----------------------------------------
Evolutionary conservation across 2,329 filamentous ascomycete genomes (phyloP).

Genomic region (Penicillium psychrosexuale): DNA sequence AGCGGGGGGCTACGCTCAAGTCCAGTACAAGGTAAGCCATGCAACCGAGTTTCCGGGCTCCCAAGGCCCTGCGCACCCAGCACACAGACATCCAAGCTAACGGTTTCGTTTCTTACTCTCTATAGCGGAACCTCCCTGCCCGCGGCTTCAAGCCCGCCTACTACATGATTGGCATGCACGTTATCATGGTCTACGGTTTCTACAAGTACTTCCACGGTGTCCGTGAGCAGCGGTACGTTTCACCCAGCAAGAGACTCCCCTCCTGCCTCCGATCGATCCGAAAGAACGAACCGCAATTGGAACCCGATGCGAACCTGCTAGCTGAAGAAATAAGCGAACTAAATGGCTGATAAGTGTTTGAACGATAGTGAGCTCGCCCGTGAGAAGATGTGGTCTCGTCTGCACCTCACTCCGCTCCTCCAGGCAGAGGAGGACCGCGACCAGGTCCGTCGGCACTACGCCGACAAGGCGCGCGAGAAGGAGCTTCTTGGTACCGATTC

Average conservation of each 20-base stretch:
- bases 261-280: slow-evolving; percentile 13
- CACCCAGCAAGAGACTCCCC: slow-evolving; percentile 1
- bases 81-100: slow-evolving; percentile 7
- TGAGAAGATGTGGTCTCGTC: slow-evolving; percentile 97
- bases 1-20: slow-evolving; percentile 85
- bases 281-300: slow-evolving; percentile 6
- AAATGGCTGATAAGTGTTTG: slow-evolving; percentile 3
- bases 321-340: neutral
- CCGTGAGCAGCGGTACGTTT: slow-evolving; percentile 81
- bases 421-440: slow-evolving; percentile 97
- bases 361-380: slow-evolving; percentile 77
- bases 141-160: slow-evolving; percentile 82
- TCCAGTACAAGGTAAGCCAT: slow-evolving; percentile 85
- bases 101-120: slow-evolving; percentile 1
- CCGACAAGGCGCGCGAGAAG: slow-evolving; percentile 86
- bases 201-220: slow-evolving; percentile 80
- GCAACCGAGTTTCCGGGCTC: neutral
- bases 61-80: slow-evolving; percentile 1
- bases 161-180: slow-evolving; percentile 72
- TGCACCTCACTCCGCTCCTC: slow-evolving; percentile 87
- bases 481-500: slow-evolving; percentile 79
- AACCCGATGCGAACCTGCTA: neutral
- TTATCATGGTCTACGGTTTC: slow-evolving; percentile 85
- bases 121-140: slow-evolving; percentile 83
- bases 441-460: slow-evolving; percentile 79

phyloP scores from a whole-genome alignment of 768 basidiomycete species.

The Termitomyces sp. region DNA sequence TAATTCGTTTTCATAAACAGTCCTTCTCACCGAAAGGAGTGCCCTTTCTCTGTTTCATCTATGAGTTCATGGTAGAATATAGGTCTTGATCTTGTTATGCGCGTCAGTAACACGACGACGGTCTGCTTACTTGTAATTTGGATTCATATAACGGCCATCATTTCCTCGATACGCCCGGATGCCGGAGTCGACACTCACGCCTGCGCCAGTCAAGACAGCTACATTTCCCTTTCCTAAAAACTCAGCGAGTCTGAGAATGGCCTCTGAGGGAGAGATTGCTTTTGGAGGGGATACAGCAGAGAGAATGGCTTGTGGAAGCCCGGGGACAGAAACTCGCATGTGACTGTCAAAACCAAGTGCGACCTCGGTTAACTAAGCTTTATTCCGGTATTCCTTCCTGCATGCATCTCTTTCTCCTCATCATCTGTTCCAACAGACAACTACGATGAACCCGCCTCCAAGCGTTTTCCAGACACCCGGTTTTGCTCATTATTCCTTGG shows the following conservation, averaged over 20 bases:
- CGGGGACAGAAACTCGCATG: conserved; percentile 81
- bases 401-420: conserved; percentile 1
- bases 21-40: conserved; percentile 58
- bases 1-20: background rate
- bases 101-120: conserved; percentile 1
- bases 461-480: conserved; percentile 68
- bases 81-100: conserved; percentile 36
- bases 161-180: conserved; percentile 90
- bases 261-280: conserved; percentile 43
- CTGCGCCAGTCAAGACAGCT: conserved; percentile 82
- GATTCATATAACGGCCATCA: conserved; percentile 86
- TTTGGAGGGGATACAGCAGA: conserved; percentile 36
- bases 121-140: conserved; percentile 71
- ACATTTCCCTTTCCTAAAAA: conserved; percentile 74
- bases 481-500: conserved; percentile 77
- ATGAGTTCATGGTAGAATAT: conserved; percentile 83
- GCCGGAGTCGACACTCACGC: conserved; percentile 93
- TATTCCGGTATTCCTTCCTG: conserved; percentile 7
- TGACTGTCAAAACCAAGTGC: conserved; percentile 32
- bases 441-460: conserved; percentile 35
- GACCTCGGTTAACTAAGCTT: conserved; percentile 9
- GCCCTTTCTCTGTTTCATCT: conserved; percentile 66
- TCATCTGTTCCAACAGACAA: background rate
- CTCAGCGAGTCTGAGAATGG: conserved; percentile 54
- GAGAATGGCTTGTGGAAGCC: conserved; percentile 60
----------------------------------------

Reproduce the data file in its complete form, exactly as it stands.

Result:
Evolutionary conservation across 2,329 filamentous ascomycete genomes (phyloP).

Genomic region (Penicillium psychrosexuale): DNA sequence AGCGGGGGGCTACGCTCAAGTCCAGTACAAGGTAAGCCATGCAACCGAGTTTCCGGGCTCCCAAGGCCCTGCGCACCCAGCACACAGACATCCAAGCTAACGGTTTCGTTTCTTACTCTCTATAGCGGAACCTCCCTGCCCGCGGCTTCAAGCCCGCCTACTACATGATTGGCATGCACGTTATCATGGTCTACGGTTTCTACAAGTACTTCCACGGTGTCCGTGAGCAGCGGTACGTTTCACCCAGCAAGAGACTCCCCTCCTGCCTCCGATCGATCCGAAAGAACGAACCGCAATTGGAACCCGATGCGAACCTGCTAGCTGAAGAAATAAGCGAACTAAATGGCTGATAAGTGTTTGAACGATAGTGAGCTCGCCCGTGAGAAGATGTGGTCTCGTCTGCACCTCACTCCGCTCCTCCAGGCAGAGGAGGACCGCGACCAGGTCCGTCGGCACTACGCCGACAAGGCGCGCGAGAAGGAGCTTCTTGGTACCGATTC

Average conservation of each 20-base stretch:
- bases 261-280: slow-evolving; percentile 13
- CACCCAGCAAGAGACTCCCC: slow-evolving; percentile 1
- bases 81-100: slow-evolving; percentile 7
- TGAGAAGATGTGGTCTCGTC: slow-evolving; percentile 97
- bases 1-20: slow-evolving; percentile 85
- bases 281-300: slow-evolving; percentile 6
- AAATGGCTGATAAGTGTTTG: slow-evolving; percentile 3
- bases 321-340: neutral
- CCGTGAGCAGCGGTACGTTT: slow-evolving; percentile 81
- bases 421-440: slow-evolving; percentile 97
- bases 361-380: slow-evolving; percentile 77
- bases 141-160: slow-evolving; percentile 82
- TCCAGTACAAGGTAAGCCAT: slow-evolving; percentile 85
- bases 101-120: slow-evolving; percentile 1
- CCGACAAGGCGCGCGAGAAG: slow-evolving; percentile 86
- bases 201-220: slow-evolving; percentile 80
- GCAACCGAGTTTCCGGGCTC: neutral
- bases 61-80: slow-evolving; percentile 1
- bases 161-180: slow-evolving; percentile 72
- TGCACCTCACTCCGCTCCTC: slow-evolving; percentile 87
- bases 481-500: slow-evolving; percentile 79
- AACCCGATGCGAACCTGCTA: neutral
- TTATCATGGTCTACGGTTTC: slow-evolving; percentile 85
- bases 121-140: slow-evolving; percentile 83
- bases 441-460: slow-evolving; percentile 79

phyloP scores from a whole-genome alignment of 768 basidiomycete species.

The Termitomyces sp. region DNA sequence TAATTCGTTTTCATAAACAGTCCTTCTCACCGAAAGGAGTGCCCTTTCTCTGTTTCATCTATGAGTTCATGGTAGAATATAGGTCTTGATCTTGTTATGCGCGTCAGTAACACGACGACGGTCTGCTTACTTGTAATTTGGATTCATATAACGGCCATCATTTCCTCGATACGCCCGGATGCCGGAGTCGACACTCACGCCTGCGCCAGTCAAGACAGCTACATTTCCCTTTCCTAAAAACTCAGCGAGTCTGAGAATGGCCTCTGAGGGAGAGATTGCTTTTGGAGGGGATACAGCAGAGAGAATGGCTTGTGGAAGCCCGGGGACAGAAACTCGCATGTGACTGTCAAAACCAAGTGCGACCTCGGTTAACTAAGCTTTATTCCGGTATTCCTTCCTGCATGCATCTCTTTCTCCTCATCATCTGTTCCAACAGACAACTACGATGAACCCGCCTCCAAGCGTTTTCCAGACACCCGGTTTTGCTCATTATTCCTTGG shows the following conservation, averaged over 20 bases:
- CGGGGACAGAAACTCGCATG: conserved; percentile 81
- bases 401-420: conserved; percentile 1
- bases 21-40: conserved; percentile 58
- bases 1-20: background rate
- bases 101-120: conserved; percentile 1
- bases 461-480: conserved; percentile 68
- bases 81-100: conserved; percentile 36
- bases 161-180: conserved; percentile 90
- bases 261-280: conserved; percentile 43
- CTGCGCCAGTCAAGACAGCT: conserved; percentile 82
- GATTCATATAACGGCCATCA: conserved; percentile 86
- TTTGGAGGGGATACAGCAGA: conserved; percentile 36
- bases 121-140: conserved; percentile 71
- ACATTTCCCTTTCCTAAAAA: conserved; percentile 74
- bases 481-500: conserved; percentile 77
- ATGAGTTCATGGTAGAATAT: conserved; percentile 83
- GCCGGAGTCGACACTCACGC: conserved; percentile 93
- TATTCCGGTATTCCTTCCTG: conserved; percentile 7
- TGACTGTCAAAACCAAGTGC: conserved; percentile 32
- bases 441-460: conserved; percentile 35
- GACCTCGGTTAACTAAGCTT: conserved; percentile 9
- GCCCTTTCTCTGTTTCATCT: conserved; percentile 66
- TCATCTGTTCCAACAGACAA: background rate
- CTCAGCGAGTCTGAGAATGG: conserved; percentile 54
- GAGAATGGCTTGTGGAAGCC: conserved; percentile 60